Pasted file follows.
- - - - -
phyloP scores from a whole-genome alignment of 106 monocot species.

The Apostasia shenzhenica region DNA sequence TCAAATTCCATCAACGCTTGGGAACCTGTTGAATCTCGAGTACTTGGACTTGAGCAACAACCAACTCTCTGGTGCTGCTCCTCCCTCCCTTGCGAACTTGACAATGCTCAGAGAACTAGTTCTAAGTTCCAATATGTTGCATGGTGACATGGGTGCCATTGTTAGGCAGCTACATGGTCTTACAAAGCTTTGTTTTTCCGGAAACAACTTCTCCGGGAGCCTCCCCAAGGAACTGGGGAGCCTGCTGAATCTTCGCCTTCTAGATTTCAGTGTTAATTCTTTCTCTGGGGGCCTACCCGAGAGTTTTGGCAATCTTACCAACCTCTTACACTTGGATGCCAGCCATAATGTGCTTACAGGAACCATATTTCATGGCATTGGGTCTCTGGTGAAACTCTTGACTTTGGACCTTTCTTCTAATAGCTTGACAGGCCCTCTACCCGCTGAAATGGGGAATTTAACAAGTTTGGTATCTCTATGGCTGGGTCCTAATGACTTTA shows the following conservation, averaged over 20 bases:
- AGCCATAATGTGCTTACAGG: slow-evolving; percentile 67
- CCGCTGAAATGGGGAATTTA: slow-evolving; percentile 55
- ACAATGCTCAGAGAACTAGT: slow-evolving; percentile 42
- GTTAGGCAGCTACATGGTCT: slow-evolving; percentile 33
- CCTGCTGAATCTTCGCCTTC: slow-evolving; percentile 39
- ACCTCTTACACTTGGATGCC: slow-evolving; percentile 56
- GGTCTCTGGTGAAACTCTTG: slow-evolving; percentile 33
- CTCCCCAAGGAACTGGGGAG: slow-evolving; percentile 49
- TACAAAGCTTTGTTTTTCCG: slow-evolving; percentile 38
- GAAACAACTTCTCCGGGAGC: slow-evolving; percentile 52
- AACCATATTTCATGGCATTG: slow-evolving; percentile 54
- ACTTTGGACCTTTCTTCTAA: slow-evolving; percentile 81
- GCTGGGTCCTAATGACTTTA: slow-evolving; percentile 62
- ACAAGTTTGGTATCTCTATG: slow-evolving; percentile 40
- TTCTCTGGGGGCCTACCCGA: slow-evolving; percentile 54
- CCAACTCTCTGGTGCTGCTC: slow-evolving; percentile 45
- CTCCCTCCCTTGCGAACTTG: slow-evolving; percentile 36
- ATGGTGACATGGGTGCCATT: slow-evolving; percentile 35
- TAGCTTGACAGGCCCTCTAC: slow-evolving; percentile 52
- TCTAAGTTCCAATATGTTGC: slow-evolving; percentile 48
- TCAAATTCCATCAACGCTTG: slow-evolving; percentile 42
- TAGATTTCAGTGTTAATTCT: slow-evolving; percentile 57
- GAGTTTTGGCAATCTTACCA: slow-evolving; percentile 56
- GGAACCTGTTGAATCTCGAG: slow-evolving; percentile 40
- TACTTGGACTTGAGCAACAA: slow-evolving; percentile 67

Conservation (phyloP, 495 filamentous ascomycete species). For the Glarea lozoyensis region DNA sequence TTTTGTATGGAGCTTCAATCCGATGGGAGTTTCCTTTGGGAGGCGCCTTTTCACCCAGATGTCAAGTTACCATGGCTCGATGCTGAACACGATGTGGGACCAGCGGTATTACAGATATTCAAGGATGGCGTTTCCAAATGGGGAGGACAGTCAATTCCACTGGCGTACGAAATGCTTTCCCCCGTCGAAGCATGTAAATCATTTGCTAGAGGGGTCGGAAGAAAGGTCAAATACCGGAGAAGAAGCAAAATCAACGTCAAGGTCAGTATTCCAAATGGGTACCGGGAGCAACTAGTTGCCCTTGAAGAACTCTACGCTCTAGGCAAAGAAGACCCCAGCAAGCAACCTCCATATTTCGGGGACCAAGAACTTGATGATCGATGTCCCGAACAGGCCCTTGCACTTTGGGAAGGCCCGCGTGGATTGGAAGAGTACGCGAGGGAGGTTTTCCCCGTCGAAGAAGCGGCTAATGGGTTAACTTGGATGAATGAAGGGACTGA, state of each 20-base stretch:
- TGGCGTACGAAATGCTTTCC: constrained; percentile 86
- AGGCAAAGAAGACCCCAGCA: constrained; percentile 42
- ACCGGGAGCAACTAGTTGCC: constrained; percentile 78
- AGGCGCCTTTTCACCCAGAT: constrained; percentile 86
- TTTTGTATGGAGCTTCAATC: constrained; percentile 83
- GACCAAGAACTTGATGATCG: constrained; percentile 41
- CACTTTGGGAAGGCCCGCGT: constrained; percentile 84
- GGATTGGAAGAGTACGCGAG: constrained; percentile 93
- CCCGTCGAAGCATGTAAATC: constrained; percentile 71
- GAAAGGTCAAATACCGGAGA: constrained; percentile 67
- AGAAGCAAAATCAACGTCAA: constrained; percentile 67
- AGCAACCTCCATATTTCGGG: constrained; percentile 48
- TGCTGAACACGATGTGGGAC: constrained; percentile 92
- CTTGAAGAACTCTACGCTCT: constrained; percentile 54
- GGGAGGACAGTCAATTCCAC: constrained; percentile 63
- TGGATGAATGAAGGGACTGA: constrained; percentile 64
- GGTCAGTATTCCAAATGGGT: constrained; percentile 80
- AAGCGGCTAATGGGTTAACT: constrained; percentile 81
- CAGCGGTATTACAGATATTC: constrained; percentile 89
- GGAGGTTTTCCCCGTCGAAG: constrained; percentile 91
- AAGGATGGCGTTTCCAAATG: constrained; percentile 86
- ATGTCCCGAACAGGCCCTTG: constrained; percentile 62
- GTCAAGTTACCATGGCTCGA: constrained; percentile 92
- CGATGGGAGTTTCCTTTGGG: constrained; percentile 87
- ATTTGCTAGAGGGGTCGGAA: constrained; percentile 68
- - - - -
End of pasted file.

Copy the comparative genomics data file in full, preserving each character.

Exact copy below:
phyloP scores from a whole-genome alignment of 106 monocot species.

The Apostasia shenzhenica region DNA sequence TCAAATTCCATCAACGCTTGGGAACCTGTTGAATCTCGAGTACTTGGACTTGAGCAACAACCAACTCTCTGGTGCTGCTCCTCCCTCCCTTGCGAACTTGACAATGCTCAGAGAACTAGTTCTAAGTTCCAATATGTTGCATGGTGACATGGGTGCCATTGTTAGGCAGCTACATGGTCTTACAAAGCTTTGTTTTTCCGGAAACAACTTCTCCGGGAGCCTCCCCAAGGAACTGGGGAGCCTGCTGAATCTTCGCCTTCTAGATTTCAGTGTTAATTCTTTCTCTGGGGGCCTACCCGAGAGTTTTGGCAATCTTACCAACCTCTTACACTTGGATGCCAGCCATAATGTGCTTACAGGAACCATATTTCATGGCATTGGGTCTCTGGTGAAACTCTTGACTTTGGACCTTTCTTCTAATAGCTTGACAGGCCCTCTACCCGCTGAAATGGGGAATTTAACAAGTTTGGTATCTCTATGGCTGGGTCCTAATGACTTTA shows the following conservation, averaged over 20 bases:
- AGCCATAATGTGCTTACAGG: slow-evolving; percentile 67
- CCGCTGAAATGGGGAATTTA: slow-evolving; percentile 55
- ACAATGCTCAGAGAACTAGT: slow-evolving; percentile 42
- GTTAGGCAGCTACATGGTCT: slow-evolving; percentile 33
- CCTGCTGAATCTTCGCCTTC: slow-evolving; percentile 39
- ACCTCTTACACTTGGATGCC: slow-evolving; percentile 56
- GGTCTCTGGTGAAACTCTTG: slow-evolving; percentile 33
- CTCCCCAAGGAACTGGGGAG: slow-evolving; percentile 49
- TACAAAGCTTTGTTTTTCCG: slow-evolving; percentile 38
- GAAACAACTTCTCCGGGAGC: slow-evolving; percentile 52
- AACCATATTTCATGGCATTG: slow-evolving; percentile 54
- ACTTTGGACCTTTCTTCTAA: slow-evolving; percentile 81
- GCTGGGTCCTAATGACTTTA: slow-evolving; percentile 62
- ACAAGTTTGGTATCTCTATG: slow-evolving; percentile 40
- TTCTCTGGGGGCCTACCCGA: slow-evolving; percentile 54
- CCAACTCTCTGGTGCTGCTC: slow-evolving; percentile 45
- CTCCCTCCCTTGCGAACTTG: slow-evolving; percentile 36
- ATGGTGACATGGGTGCCATT: slow-evolving; percentile 35
- TAGCTTGACAGGCCCTCTAC: slow-evolving; percentile 52
- TCTAAGTTCCAATATGTTGC: slow-evolving; percentile 48
- TCAAATTCCATCAACGCTTG: slow-evolving; percentile 42
- TAGATTTCAGTGTTAATTCT: slow-evolving; percentile 57
- GAGTTTTGGCAATCTTACCA: slow-evolving; percentile 56
- GGAACCTGTTGAATCTCGAG: slow-evolving; percentile 40
- TACTTGGACTTGAGCAACAA: slow-evolving; percentile 67

Conservation (phyloP, 495 filamentous ascomycete species). For the Glarea lozoyensis region DNA sequence TTTTGTATGGAGCTTCAATCCGATGGGAGTTTCCTTTGGGAGGCGCCTTTTCACCCAGATGTCAAGTTACCATGGCTCGATGCTGAACACGATGTGGGACCAGCGGTATTACAGATATTCAAGGATGGCGTTTCCAAATGGGGAGGACAGTCAATTCCACTGGCGTACGAAATGCTTTCCCCCGTCGAAGCATGTAAATCATTTGCTAGAGGGGTCGGAAGAAAGGTCAAATACCGGAGAAGAAGCAAAATCAACGTCAAGGTCAGTATTCCAAATGGGTACCGGGAGCAACTAGTTGCCCTTGAAGAACTCTACGCTCTAGGCAAAGAAGACCCCAGCAAGCAACCTCCATATTTCGGGGACCAAGAACTTGATGATCGATGTCCCGAACAGGCCCTTGCACTTTGGGAAGGCCCGCGTGGATTGGAAGAGTACGCGAGGGAGGTTTTCCCCGTCGAAGAAGCGGCTAATGGGTTAACTTGGATGAATGAAGGGACTGA, state of each 20-base stretch:
- TGGCGTACGAAATGCTTTCC: constrained; percentile 86
- AGGCAAAGAAGACCCCAGCA: constrained; percentile 42
- ACCGGGAGCAACTAGTTGCC: constrained; percentile 78
- AGGCGCCTTTTCACCCAGAT: constrained; percentile 86
- TTTTGTATGGAGCTTCAATC: constrained; percentile 83
- GACCAAGAACTTGATGATCG: constrained; percentile 41
- CACTTTGGGAAGGCCCGCGT: constrained; percentile 84
- GGATTGGAAGAGTACGCGAG: constrained; percentile 93
- CCCGTCGAAGCATGTAAATC: constrained; percentile 71
- GAAAGGTCAAATACCGGAGA: constrained; percentile 67
- AGAAGCAAAATCAACGTCAA: constrained; percentile 67
- AGCAACCTCCATATTTCGGG: constrained; percentile 48
- TGCTGAACACGATGTGGGAC: constrained; percentile 92
- CTTGAAGAACTCTACGCTCT: constrained; percentile 54
- GGGAGGACAGTCAATTCCAC: constrained; percentile 63
- TGGATGAATGAAGGGACTGA: constrained; percentile 64
- GGTCAGTATTCCAAATGGGT: constrained; percentile 80
- AAGCGGCTAATGGGTTAACT: constrained; percentile 81
- CAGCGGTATTACAGATATTC: constrained; percentile 89
- GGAGGTTTTCCCCGTCGAAG: constrained; percentile 91
- AAGGATGGCGTTTCCAAATG: constrained; percentile 86
- ATGTCCCGAACAGGCCCTTG: constrained; percentile 62
- GTCAAGTTACCATGGCTCGA: constrained; percentile 92
- CGATGGGAGTTTCCTTTGGG: constrained; percentile 87
- ATTTGCTAGAGGGGTCGGAA: constrained; percentile 68